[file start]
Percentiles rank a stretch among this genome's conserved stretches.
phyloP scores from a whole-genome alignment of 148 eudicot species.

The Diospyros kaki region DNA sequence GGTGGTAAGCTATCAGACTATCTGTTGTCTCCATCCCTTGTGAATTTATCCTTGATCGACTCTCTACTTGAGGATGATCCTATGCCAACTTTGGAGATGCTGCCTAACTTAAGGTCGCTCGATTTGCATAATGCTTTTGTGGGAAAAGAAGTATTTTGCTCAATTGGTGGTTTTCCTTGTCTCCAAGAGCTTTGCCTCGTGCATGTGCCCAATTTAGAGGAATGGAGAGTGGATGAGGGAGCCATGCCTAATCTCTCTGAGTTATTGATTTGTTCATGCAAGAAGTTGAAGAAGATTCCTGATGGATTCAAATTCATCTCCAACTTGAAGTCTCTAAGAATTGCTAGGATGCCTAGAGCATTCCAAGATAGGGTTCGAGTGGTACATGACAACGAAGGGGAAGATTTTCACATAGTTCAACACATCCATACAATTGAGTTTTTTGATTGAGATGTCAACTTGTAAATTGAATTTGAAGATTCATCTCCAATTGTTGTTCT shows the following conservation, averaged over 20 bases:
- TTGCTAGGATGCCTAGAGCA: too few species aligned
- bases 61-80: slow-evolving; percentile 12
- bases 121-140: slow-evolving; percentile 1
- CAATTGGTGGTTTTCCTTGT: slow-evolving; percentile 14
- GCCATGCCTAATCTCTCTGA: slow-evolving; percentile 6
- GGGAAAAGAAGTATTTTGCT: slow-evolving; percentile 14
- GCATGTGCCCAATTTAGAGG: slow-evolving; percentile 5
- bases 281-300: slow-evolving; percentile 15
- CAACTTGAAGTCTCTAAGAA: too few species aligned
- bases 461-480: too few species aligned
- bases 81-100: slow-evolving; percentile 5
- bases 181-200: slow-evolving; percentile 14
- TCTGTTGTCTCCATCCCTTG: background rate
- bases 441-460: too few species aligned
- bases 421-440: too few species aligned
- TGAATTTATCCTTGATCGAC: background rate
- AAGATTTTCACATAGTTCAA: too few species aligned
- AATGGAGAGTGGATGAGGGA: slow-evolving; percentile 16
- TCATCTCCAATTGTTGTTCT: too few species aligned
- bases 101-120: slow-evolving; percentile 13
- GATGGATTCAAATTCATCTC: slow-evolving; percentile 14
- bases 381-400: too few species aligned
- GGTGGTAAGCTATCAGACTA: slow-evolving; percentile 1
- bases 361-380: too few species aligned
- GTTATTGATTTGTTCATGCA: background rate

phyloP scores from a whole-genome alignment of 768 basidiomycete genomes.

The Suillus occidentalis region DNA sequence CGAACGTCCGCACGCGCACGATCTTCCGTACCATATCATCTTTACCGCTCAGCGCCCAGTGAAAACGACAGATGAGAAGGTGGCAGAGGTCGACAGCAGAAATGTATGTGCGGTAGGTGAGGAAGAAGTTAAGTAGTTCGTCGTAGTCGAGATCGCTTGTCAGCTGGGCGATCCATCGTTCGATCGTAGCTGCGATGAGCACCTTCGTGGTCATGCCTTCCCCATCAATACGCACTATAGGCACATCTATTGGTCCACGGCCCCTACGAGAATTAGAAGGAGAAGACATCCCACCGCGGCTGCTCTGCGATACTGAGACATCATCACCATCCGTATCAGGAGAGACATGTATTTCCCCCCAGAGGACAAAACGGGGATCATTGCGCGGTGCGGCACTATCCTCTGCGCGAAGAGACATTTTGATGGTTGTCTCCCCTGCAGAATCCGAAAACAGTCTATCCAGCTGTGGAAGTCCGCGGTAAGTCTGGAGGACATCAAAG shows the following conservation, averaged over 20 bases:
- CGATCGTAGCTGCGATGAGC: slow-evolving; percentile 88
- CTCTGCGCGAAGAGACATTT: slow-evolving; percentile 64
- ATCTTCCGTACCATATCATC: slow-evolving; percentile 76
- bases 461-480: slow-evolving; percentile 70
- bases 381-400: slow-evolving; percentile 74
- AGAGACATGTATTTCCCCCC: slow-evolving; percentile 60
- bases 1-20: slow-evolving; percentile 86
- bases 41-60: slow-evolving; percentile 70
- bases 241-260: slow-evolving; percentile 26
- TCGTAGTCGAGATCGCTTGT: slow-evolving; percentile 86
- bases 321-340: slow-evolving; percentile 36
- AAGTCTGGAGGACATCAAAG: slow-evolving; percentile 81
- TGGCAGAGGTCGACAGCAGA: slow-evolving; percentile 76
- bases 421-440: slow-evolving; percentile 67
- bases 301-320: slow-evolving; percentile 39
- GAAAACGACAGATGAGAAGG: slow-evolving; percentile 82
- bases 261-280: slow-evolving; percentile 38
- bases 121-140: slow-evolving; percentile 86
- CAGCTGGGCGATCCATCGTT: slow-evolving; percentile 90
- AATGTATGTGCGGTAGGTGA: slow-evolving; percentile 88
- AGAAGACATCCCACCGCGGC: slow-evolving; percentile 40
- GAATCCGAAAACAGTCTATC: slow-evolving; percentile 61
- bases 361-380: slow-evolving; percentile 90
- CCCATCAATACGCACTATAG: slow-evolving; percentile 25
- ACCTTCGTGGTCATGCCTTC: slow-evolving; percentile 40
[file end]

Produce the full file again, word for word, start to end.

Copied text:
Percentiles rank a stretch among this genome's conserved stretches.
phyloP scores from a whole-genome alignment of 148 eudicot species.

The Diospyros kaki region DNA sequence GGTGGTAAGCTATCAGACTATCTGTTGTCTCCATCCCTTGTGAATTTATCCTTGATCGACTCTCTACTTGAGGATGATCCTATGCCAACTTTGGAGATGCTGCCTAACTTAAGGTCGCTCGATTTGCATAATGCTTTTGTGGGAAAAGAAGTATTTTGCTCAATTGGTGGTTTTCCTTGTCTCCAAGAGCTTTGCCTCGTGCATGTGCCCAATTTAGAGGAATGGAGAGTGGATGAGGGAGCCATGCCTAATCTCTCTGAGTTATTGATTTGTTCATGCAAGAAGTTGAAGAAGATTCCTGATGGATTCAAATTCATCTCCAACTTGAAGTCTCTAAGAATTGCTAGGATGCCTAGAGCATTCCAAGATAGGGTTCGAGTGGTACATGACAACGAAGGGGAAGATTTTCACATAGTTCAACACATCCATACAATTGAGTTTTTTGATTGAGATGTCAACTTGTAAATTGAATTTGAAGATTCATCTCCAATTGTTGTTCT shows the following conservation, averaged over 20 bases:
- TTGCTAGGATGCCTAGAGCA: too few species aligned
- bases 61-80: slow-evolving; percentile 12
- bases 121-140: slow-evolving; percentile 1
- CAATTGGTGGTTTTCCTTGT: slow-evolving; percentile 14
- GCCATGCCTAATCTCTCTGA: slow-evolving; percentile 6
- GGGAAAAGAAGTATTTTGCT: slow-evolving; percentile 14
- GCATGTGCCCAATTTAGAGG: slow-evolving; percentile 5
- bases 281-300: slow-evolving; percentile 15
- CAACTTGAAGTCTCTAAGAA: too few species aligned
- bases 461-480: too few species aligned
- bases 81-100: slow-evolving; percentile 5
- bases 181-200: slow-evolving; percentile 14
- TCTGTTGTCTCCATCCCTTG: background rate
- bases 441-460: too few species aligned
- bases 421-440: too few species aligned
- TGAATTTATCCTTGATCGAC: background rate
- AAGATTTTCACATAGTTCAA: too few species aligned
- AATGGAGAGTGGATGAGGGA: slow-evolving; percentile 16
- TCATCTCCAATTGTTGTTCT: too few species aligned
- bases 101-120: slow-evolving; percentile 13
- GATGGATTCAAATTCATCTC: slow-evolving; percentile 14
- bases 381-400: too few species aligned
- GGTGGTAAGCTATCAGACTA: slow-evolving; percentile 1
- bases 361-380: too few species aligned
- GTTATTGATTTGTTCATGCA: background rate

phyloP scores from a whole-genome alignment of 768 basidiomycete genomes.

The Suillus occidentalis region DNA sequence CGAACGTCCGCACGCGCACGATCTTCCGTACCATATCATCTTTACCGCTCAGCGCCCAGTGAAAACGACAGATGAGAAGGTGGCAGAGGTCGACAGCAGAAATGTATGTGCGGTAGGTGAGGAAGAAGTTAAGTAGTTCGTCGTAGTCGAGATCGCTTGTCAGCTGGGCGATCCATCGTTCGATCGTAGCTGCGATGAGCACCTTCGTGGTCATGCCTTCCCCATCAATACGCACTATAGGCACATCTATTGGTCCACGGCCCCTACGAGAATTAGAAGGAGAAGACATCCCACCGCGGCTGCTCTGCGATACTGAGACATCATCACCATCCGTATCAGGAGAGACATGTATTTCCCCCCAGAGGACAAAACGGGGATCATTGCGCGGTGCGGCACTATCCTCTGCGCGAAGAGACATTTTGATGGTTGTCTCCCCTGCAGAATCCGAAAACAGTCTATCCAGCTGTGGAAGTCCGCGGTAAGTCTGGAGGACATCAAAG shows the following conservation, averaged over 20 bases:
- CGATCGTAGCTGCGATGAGC: slow-evolving; percentile 88
- CTCTGCGCGAAGAGACATTT: slow-evolving; percentile 64
- ATCTTCCGTACCATATCATC: slow-evolving; percentile 76
- bases 461-480: slow-evolving; percentile 70
- bases 381-400: slow-evolving; percentile 74
- AGAGACATGTATTTCCCCCC: slow-evolving; percentile 60
- bases 1-20: slow-evolving; percentile 86
- bases 41-60: slow-evolving; percentile 70
- bases 241-260: slow-evolving; percentile 26
- TCGTAGTCGAGATCGCTTGT: slow-evolving; percentile 86
- bases 321-340: slow-evolving; percentile 36
- AAGTCTGGAGGACATCAAAG: slow-evolving; percentile 81
- TGGCAGAGGTCGACAGCAGA: slow-evolving; percentile 76
- bases 421-440: slow-evolving; percentile 67
- bases 301-320: slow-evolving; percentile 39
- GAAAACGACAGATGAGAAGG: slow-evolving; percentile 82
- bases 261-280: slow-evolving; percentile 38
- bases 121-140: slow-evolving; percentile 86
- CAGCTGGGCGATCCATCGTT: slow-evolving; percentile 90
- AATGTATGTGCGGTAGGTGA: slow-evolving; percentile 88
- AGAAGACATCCCACCGCGGC: slow-evolving; percentile 40
- GAATCCGAAAACAGTCTATC: slow-evolving; percentile 61
- bases 361-380: slow-evolving; percentile 90
- CCCATCAATACGCACTATAG: slow-evolving; percentile 25
- ACCTTCGTGGTCATGCCTTC: slow-evolving; percentile 40